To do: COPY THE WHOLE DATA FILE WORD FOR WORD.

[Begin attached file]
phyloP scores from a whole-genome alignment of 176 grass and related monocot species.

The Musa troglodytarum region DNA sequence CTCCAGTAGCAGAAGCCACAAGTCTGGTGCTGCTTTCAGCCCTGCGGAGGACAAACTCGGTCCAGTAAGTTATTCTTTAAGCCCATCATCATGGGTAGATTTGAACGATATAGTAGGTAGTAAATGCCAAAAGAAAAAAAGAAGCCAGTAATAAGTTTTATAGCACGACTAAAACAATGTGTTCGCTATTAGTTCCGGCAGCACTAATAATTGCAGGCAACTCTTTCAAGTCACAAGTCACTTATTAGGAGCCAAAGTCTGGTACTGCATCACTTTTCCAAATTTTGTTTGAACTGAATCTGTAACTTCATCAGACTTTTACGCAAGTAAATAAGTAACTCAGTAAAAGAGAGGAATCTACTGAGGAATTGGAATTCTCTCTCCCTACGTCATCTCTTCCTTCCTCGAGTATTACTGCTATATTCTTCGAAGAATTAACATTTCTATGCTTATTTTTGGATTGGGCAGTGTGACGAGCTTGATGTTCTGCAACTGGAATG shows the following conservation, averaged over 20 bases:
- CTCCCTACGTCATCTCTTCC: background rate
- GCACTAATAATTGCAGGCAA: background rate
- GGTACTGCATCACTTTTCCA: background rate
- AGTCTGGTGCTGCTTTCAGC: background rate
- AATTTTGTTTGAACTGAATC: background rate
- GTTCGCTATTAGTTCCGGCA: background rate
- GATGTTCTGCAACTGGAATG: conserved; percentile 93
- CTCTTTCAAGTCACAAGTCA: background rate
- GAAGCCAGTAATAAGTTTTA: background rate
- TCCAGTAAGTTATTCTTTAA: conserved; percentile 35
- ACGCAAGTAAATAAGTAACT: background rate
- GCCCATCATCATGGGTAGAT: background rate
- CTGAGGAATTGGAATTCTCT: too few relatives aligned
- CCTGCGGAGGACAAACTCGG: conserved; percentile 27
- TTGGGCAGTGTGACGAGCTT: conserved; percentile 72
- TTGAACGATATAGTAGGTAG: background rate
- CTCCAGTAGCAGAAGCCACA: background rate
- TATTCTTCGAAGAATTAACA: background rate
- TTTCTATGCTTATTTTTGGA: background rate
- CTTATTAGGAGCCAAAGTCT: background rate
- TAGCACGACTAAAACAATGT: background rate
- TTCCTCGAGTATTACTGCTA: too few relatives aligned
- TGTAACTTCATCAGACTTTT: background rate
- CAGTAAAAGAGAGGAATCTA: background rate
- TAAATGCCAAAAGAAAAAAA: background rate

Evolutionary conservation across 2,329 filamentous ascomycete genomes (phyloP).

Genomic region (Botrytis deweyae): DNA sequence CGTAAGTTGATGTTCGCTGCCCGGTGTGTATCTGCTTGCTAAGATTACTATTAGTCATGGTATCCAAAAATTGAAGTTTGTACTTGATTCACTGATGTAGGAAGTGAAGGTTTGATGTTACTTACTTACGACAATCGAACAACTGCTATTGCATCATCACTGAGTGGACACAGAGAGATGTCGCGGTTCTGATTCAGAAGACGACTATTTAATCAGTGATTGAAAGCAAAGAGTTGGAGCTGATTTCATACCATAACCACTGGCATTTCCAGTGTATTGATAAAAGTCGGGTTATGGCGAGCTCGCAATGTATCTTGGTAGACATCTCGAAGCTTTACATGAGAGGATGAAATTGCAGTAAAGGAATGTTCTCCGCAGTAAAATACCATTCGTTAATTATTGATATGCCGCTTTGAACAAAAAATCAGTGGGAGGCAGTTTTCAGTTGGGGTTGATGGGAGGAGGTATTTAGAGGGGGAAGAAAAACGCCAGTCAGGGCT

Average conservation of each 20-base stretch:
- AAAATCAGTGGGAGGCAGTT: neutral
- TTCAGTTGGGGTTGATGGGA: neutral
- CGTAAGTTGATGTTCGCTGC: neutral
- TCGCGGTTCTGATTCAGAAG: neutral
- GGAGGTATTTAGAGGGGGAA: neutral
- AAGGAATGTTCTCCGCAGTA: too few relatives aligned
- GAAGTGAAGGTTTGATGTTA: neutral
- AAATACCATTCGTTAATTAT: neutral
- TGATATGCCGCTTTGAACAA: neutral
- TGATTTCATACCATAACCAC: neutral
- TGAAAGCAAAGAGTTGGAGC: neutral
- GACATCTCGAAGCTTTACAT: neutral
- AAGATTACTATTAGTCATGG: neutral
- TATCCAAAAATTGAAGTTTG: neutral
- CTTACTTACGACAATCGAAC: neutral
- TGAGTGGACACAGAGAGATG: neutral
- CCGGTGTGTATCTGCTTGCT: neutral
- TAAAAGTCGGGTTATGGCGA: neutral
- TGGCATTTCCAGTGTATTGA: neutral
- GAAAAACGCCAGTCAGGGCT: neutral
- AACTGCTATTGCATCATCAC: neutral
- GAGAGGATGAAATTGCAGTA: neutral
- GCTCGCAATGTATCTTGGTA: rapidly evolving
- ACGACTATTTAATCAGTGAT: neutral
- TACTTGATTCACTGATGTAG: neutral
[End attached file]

phyloP scores from a whole-genome alignment of 176 grass and related monocot species.

The Musa troglodytarum region DNA sequence CTCCAGTAGCAGAAGCCACAAGTCTGGTGCTGCTTTCAGCCCTGCGGAGGACAAACTCGGTCCAGTAAGTTATTCTTTAAGCCCATCATCATGGGTAGATTTGAACGATATAGTAGGTAGTAAATGCCAAAAGAAAAAAAGAAGCCAGTAATAAGTTTTATAGCACGACTAAAACAATGTGTTCGCTATTAGTTCCGGCAGCACTAATAATTGCAGGCAACTCTTTCAAGTCACAAGTCACTTATTAGGAGCCAAAGTCTGGTACTGCATCACTTTTCCAAATTTTGTTTGAACTGAATCTGTAACTTCATCAGACTTTTACGCAAGTAAATAAGTAACTCAGTAAAAGAGAGGAATCTACTGAGGAATTGGAATTCTCTCTCCCTACGTCATCTCTTCCTTCCTCGAGTATTACTGCTATATTCTTCGAAGAATTAACATTTCTATGCTTATTTTTGGATTGGGCAGTGTGACGAGCTTGATGTTCTGCAACTGGAATG shows the following conservation, averaged over 20 bases:
- CTCCCTACGTCATCTCTTCC: background rate
- GCACTAATAATTGCAGGCAA: background rate
- GGTACTGCATCACTTTTCCA: background rate
- AGTCTGGTGCTGCTTTCAGC: background rate
- AATTTTGTTTGAACTGAATC: background rate
- GTTCGCTATTAGTTCCGGCA: background rate
- GATGTTCTGCAACTGGAATG: conserved; percentile 93
- CTCTTTCAAGTCACAAGTCA: background rate
- GAAGCCAGTAATAAGTTTTA: background rate
- TCCAGTAAGTTATTCTTTAA: conserved; percentile 35
- ACGCAAGTAAATAAGTAACT: background rate
- GCCCATCATCATGGGTAGAT: background rate
- CTGAGGAATTGGAATTCTCT: too few relatives aligned
- CCTGCGGAGGACAAACTCGG: conserved; percentile 27
- TTGGGCAGTGTGACGAGCTT: conserved; percentile 72
- TTGAACGATATAGTAGGTAG: background rate
- CTCCAGTAGCAGAAGCCACA: background rate
- TATTCTTCGAAGAATTAACA: background rate
- TTTCTATGCTTATTTTTGGA: background rate
- CTTATTAGGAGCCAAAGTCT: background rate
- TAGCACGACTAAAACAATGT: background rate
- TTCCTCGAGTATTACTGCTA: too few relatives aligned
- TGTAACTTCATCAGACTTTT: background rate
- CAGTAAAAGAGAGGAATCTA: background rate
- TAAATGCCAAAAGAAAAAAA: background rate

Evolutionary conservation across 2,329 filamentous ascomycete genomes (phyloP).

Genomic region (Botrytis deweyae): DNA sequence CGTAAGTTGATGTTCGCTGCCCGGTGTGTATCTGCTTGCTAAGATTACTATTAGTCATGGTATCCAAAAATTGAAGTTTGTACTTGATTCACTGATGTAGGAAGTGAAGGTTTGATGTTACTTACTTACGACAATCGAACAACTGCTATTGCATCATCACTGAGTGGACACAGAGAGATGTCGCGGTTCTGATTCAGAAGACGACTATTTAATCAGTGATTGAAAGCAAAGAGTTGGAGCTGATTTCATACCATAACCACTGGCATTTCCAGTGTATTGATAAAAGTCGGGTTATGGCGAGCTCGCAATGTATCTTGGTAGACATCTCGAAGCTTTACATGAGAGGATGAAATTGCAGTAAAGGAATGTTCTCCGCAGTAAAATACCATTCGTTAATTATTGATATGCCGCTTTGAACAAAAAATCAGTGGGAGGCAGTTTTCAGTTGGGGTTGATGGGAGGAGGTATTTAGAGGGGGAAGAAAAACGCCAGTCAGGGCT

Average conservation of each 20-base stretch:
- AAAATCAGTGGGAGGCAGTT: neutral
- TTCAGTTGGGGTTGATGGGA: neutral
- CGTAAGTTGATGTTCGCTGC: neutral
- TCGCGGTTCTGATTCAGAAG: neutral
- GGAGGTATTTAGAGGGGGAA: neutral
- AAGGAATGTTCTCCGCAGTA: too few relatives aligned
- GAAGTGAAGGTTTGATGTTA: neutral
- AAATACCATTCGTTAATTAT: neutral
- TGATATGCCGCTTTGAACAA: neutral
- TGATTTCATACCATAACCAC: neutral
- TGAAAGCAAAGAGTTGGAGC: neutral
- GACATCTCGAAGCTTTACAT: neutral
- AAGATTACTATTAGTCATGG: neutral
- TATCCAAAAATTGAAGTTTG: neutral
- CTTACTTACGACAATCGAAC: neutral
- TGAGTGGACACAGAGAGATG: neutral
- CCGGTGTGTATCTGCTTGCT: neutral
- TAAAAGTCGGGTTATGGCGA: neutral
- TGGCATTTCCAGTGTATTGA: neutral
- GAAAAACGCCAGTCAGGGCT: neutral
- AACTGCTATTGCATCATCAC: neutral
- GAGAGGATGAAATTGCAGTA: neutral
- GCTCGCAATGTATCTTGGTA: rapidly evolving
- ACGACTATTTAATCAGTGAT: neutral
- TACTTGATTCACTGATGTAG: neutral